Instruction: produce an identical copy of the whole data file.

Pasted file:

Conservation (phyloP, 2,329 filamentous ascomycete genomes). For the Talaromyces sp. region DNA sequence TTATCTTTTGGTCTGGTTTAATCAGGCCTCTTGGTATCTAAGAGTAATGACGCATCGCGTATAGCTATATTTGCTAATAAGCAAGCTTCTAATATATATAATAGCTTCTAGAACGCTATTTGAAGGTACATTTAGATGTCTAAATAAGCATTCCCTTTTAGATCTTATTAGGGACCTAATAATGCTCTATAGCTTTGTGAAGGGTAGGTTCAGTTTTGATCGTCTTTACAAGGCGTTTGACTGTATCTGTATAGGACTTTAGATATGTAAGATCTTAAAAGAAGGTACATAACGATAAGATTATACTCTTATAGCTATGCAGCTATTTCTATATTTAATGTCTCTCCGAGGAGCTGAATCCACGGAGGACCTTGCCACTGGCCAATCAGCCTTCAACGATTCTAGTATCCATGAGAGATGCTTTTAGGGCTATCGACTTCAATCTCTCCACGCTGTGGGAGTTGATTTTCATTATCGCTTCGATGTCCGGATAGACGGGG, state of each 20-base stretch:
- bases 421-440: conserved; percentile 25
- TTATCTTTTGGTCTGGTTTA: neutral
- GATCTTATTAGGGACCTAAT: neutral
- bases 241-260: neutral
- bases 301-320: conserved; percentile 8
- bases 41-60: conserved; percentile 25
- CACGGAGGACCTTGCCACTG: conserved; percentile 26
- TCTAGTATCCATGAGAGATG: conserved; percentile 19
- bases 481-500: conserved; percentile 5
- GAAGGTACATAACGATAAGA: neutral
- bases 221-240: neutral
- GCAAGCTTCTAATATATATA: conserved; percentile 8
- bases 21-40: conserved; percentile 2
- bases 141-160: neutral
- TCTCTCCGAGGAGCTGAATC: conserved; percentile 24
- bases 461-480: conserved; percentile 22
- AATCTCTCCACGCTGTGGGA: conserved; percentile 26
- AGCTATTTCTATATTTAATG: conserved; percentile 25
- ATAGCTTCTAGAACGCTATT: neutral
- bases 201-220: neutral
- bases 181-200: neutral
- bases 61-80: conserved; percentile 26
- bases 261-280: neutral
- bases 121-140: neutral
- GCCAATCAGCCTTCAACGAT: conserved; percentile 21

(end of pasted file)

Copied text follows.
Conservation (phyloP, 2,329 filamentous ascomycete genomes). For the Talaromyces sp. region DNA sequence TTATCTTTTGGTCTGGTTTAATCAGGCCTCTTGGTATCTAAGAGTAATGACGCATCGCGTATAGCTATATTTGCTAATAAGCAAGCTTCTAATATATATAATAGCTTCTAGAACGCTATTTGAAGGTACATTTAGATGTCTAAATAAGCATTCCCTTTTAGATCTTATTAGGGACCTAATAATGCTCTATAGCTTTGTGAAGGGTAGGTTCAGTTTTGATCGTCTTTACAAGGCGTTTGACTGTATCTGTATAGGACTTTAGATATGTAAGATCTTAAAAGAAGGTACATAACGATAAGATTATACTCTTATAGCTATGCAGCTATTTCTATATTTAATGTCTCTCCGAGGAGCTGAATCCACGGAGGACCTTGCCACTGGCCAATCAGCCTTCAACGATTCTAGTATCCATGAGAGATGCTTTTAGGGCTATCGACTTCAATCTCTCCACGCTGTGGGAGTTGATTTTCATTATCGCTTCGATGTCCGGATAGACGGGG, state of each 20-base stretch:
- bases 421-440: conserved; percentile 25
- TTATCTTTTGGTCTGGTTTA: neutral
- GATCTTATTAGGGACCTAAT: neutral
- bases 241-260: neutral
- bases 301-320: conserved; percentile 8
- bases 41-60: conserved; percentile 25
- CACGGAGGACCTTGCCACTG: conserved; percentile 26
- TCTAGTATCCATGAGAGATG: conserved; percentile 19
- bases 481-500: conserved; percentile 5
- GAAGGTACATAACGATAAGA: neutral
- bases 221-240: neutral
- GCAAGCTTCTAATATATATA: conserved; percentile 8
- bases 21-40: conserved; percentile 2
- bases 141-160: neutral
- TCTCTCCGAGGAGCTGAATC: conserved; percentile 24
- bases 461-480: conserved; percentile 22
- AATCTCTCCACGCTGTGGGA: conserved; percentile 26
- AGCTATTTCTATATTTAATG: conserved; percentile 25
- ATAGCTTCTAGAACGCTATT: neutral
- bases 201-220: neutral
- bases 181-200: neutral
- bases 61-80: conserved; percentile 26
- bases 261-280: neutral
- bases 121-140: neutral
- GCCAATCAGCCTTCAACGAT: conserved; percentile 21